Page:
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Samuel Johnson

(1709—1784) author and lexicographer

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A. Edward Newton

A. Edward Newton  

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(1863–1940),Philadelphia book collector, whose charming writings in a manner resembling that of the 18th-century essayists are primarily concerned with his avocation. These include The Amenities of ...
aesthetics

aesthetics  

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Philosophy
(Greek sense perception)Kant keeps the ancient Greek usage, in which anything treating of sense perception may be called an aesthetic. The word had earlier been restricted by Baumgarten to the ...
All Is True

All Is True  

During a performance of this play on 29 June 1613 the cannon fired to salute the King's entry in 1.4 set alight the Globe theatre's thatch, and the whole building ...
Allan Ramsay

Allan Ramsay  

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(b Edinburgh, 2 Oct. 1713; d Dover, 10 Aug. 1784).Scottish painter, active mainly in London, where he was the outstanding portraitist from about 1740 to the rise of Reynolds in the mid-1750s (he also ...
All's Well that Ends Well

All's Well that Ends Well  

A comedy by Shakespeare, first printed in the First Folio of 1623. Its close affinity to Measure for Measure suggests that it was written 1604–5. Both plays are generally classified as ...
Ambrose Philips

Ambrose Philips  

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Literature
(1674–1749),poet, is remembered chiefly for his quarrel with Pope over the relative merits of their pastorals. Pope drew, in the Guardian (No. 40, 1713), ‘a comparison of Philips's performance with ...
Amelia

Amelia  

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Literature
A novel by H. Fielding, published 1752(for 1751).Set in and against a London of almost unrelieved squalor, corruption, and violence, the novel opens in the court of the ‘trading Justice’, Justice ...
Anatomy of Melancholy

Anatomy of Melancholy  

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Literature
By Robert Burton (1621; enlarged 1621–51). In appearance the Anatomy is a medical work, in effect an affectionate satire on the inefficacy of human learning and endeavour. Burton finds melancholy to ...
Anna Brownell Jameson

Anna Brownell Jameson  

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Literature
(b Dublin, 19 May 1794; d Ealing, Middlesex [now in Greater London], 17 Mar. 1860).British writer, daughter of an Irish miniaturist, Denis Brownell Murphy (d 1842), who moved to England in 1798. Her ...
Anna Seward

Anna Seward  

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Literature
(1747–1809) British poet and authorElegy on Captain Cook (1780) PoetryMonody on Major André (1781) MiscellaneousLouisa (1784) PoetryLlangollen Vale, with Other Poems (1796) PoetryOriginal Sonnets on ...
anthology

anthology  

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Literature
A published collection of poems or other pieces of writing; a similar collection of songs or musical compositions issued in one album. The word comes, in the mid 17th century, via French or medieval ...
antiquarianism

antiquarianism  

[Th]An intellectual tradition of enquiry that developed in Europe in the 16th and early 17th centuries ad as a result of new interests in nature, antiquity, the Renaissance of learning, and the ...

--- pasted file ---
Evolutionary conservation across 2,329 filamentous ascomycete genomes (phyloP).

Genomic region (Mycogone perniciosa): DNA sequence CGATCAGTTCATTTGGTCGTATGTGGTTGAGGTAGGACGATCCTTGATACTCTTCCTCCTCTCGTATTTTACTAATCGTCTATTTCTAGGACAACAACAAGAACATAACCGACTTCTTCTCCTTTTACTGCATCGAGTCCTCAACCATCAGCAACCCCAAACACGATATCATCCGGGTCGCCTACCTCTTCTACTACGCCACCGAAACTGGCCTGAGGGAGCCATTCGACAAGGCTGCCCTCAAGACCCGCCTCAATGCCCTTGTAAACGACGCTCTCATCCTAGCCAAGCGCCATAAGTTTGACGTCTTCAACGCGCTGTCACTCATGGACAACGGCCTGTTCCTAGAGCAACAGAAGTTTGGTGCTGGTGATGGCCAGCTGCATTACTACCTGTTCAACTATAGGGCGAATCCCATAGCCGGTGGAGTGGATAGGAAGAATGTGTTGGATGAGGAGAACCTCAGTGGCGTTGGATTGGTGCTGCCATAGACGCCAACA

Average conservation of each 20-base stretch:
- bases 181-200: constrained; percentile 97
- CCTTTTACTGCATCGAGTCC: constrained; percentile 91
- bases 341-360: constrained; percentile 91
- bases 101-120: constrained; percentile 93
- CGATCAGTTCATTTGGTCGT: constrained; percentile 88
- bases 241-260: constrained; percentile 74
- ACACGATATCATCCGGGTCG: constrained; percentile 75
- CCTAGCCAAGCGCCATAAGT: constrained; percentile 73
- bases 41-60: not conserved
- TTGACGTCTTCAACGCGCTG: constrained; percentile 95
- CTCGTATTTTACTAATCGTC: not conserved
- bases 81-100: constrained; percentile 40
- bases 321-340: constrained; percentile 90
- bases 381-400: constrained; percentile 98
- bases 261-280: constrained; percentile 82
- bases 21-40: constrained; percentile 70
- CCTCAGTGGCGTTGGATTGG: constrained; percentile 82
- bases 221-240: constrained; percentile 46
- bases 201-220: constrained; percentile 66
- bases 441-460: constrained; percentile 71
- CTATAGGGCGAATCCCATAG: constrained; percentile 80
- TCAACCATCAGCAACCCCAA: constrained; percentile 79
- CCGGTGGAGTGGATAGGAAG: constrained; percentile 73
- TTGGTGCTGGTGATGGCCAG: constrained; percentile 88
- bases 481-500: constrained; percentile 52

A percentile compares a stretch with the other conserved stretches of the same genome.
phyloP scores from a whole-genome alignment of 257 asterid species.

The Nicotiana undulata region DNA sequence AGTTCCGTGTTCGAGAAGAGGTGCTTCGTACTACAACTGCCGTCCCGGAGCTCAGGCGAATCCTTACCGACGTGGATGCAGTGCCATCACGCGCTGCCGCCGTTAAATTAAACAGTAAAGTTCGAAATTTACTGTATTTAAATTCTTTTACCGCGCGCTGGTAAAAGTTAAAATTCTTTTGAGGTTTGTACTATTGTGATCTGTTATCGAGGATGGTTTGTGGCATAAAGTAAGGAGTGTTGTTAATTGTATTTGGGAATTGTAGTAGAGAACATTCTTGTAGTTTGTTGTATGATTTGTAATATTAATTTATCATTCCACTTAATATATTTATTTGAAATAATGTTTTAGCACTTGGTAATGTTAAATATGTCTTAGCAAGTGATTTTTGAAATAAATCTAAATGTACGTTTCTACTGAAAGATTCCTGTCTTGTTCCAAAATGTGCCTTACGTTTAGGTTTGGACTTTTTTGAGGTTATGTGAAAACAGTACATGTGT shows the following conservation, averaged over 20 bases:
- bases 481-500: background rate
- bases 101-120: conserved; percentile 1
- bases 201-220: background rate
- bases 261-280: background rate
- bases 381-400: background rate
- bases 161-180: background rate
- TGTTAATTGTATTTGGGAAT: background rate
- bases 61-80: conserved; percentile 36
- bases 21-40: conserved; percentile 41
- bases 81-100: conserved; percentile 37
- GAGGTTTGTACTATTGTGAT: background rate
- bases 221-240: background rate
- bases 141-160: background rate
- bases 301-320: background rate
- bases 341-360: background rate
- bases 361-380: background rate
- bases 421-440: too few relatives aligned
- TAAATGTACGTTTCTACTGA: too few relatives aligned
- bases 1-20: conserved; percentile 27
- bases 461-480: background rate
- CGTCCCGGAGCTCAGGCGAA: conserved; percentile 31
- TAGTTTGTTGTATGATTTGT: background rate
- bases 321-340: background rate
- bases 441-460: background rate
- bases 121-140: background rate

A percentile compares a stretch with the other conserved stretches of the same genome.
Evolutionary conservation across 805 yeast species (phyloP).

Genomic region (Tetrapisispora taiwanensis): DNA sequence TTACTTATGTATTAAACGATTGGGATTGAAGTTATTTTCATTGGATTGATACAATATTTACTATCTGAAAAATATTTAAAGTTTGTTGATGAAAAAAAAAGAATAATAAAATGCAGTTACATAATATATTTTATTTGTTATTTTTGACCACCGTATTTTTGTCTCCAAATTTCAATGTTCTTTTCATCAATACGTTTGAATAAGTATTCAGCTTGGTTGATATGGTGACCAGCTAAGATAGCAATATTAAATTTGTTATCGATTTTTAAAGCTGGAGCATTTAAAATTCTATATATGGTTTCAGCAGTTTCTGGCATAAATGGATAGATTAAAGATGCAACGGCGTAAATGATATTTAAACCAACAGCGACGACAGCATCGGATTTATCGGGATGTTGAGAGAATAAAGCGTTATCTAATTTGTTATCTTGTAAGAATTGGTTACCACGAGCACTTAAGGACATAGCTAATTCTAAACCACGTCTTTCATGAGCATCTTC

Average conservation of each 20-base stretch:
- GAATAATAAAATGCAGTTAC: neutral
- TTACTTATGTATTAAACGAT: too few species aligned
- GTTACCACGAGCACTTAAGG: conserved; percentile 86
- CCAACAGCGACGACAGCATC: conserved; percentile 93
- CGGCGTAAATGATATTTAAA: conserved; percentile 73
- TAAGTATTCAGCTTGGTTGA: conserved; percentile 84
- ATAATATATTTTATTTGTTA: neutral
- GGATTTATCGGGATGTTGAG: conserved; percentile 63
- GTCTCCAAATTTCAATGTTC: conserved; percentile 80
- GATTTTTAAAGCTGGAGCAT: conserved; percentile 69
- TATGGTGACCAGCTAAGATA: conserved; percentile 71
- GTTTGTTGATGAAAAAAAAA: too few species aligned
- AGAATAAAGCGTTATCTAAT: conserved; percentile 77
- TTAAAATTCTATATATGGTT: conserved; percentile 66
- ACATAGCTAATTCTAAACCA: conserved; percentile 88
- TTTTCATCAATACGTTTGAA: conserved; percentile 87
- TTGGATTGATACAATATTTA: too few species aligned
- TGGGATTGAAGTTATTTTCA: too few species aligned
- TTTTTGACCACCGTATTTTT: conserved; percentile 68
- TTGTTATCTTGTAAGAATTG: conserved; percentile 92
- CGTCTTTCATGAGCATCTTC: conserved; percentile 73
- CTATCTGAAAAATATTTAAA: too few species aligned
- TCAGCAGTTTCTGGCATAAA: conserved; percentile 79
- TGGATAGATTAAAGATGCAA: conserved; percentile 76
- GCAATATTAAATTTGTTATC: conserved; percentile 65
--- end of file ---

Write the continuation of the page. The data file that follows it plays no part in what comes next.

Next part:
Antony and Cleopatra

Antony and Cleopatra  

A tragedy by Shakespeare, printed in the First Folio of 1623, probably written 1606–7. Its chief source is the Life of Antony by Plutarch, as translated by Sir T. North. Minor sources include the ...
aphorism

aphorism  

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Literature
A succinct, pithy adage or maxim expressing a universal truth, such as Procrastination is the thief of time or, more pointedly, Punctuality is the thief of time. [From Greek aphorizein to define, ...
Arrigo Boito

Arrigo Boito  

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Subject:
Music
(b Padua, 24 Feb. 1842; d Milan, 10 June 1918).Italian composer, librettist, and man of letters. His parents, an Italian painter and a Polish countess, separated when he and ...
Arthur Murphy

Arthur Murphy  

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Literature
(1727–1805),playwright, wrote over 20 farces, comedies, and tragedies, including adaptations of Molière and Voltaire; his better‐known pieces include The Way to Keep Him (1760), Three Weeks after ...
As You Like It

As You Like It  

A comedy by Shakespeare, first printed in the Folio of 1623, registered 1600 and probably written 1599–1600. Shakespeare's chief source was Lodge's Rosalynde.Frederick has usurped the dominions of ...
Authorship

Authorship  

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Overview Page
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Literature
For more than two centuries “authorship” has been conceived by American readers in Romantic terms—that is, as the creation, by a stable and individual consciousness, of an original idea or ...
ballad

ballad  

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A poem or song narrating a story in short stanzas. Traditional ballads are typically of unknown authorship, having been passed on orally from one generation to the next as part of the folk culture. ...
Bard

Bard  

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Subject:
Literature
A Pindaric ode by Gray, published 1757, based on a tradition that Edward I ordered the violent suppression of the Welsh bards. It opens with the surviving Bard's cursing of the conqueror as he and ...

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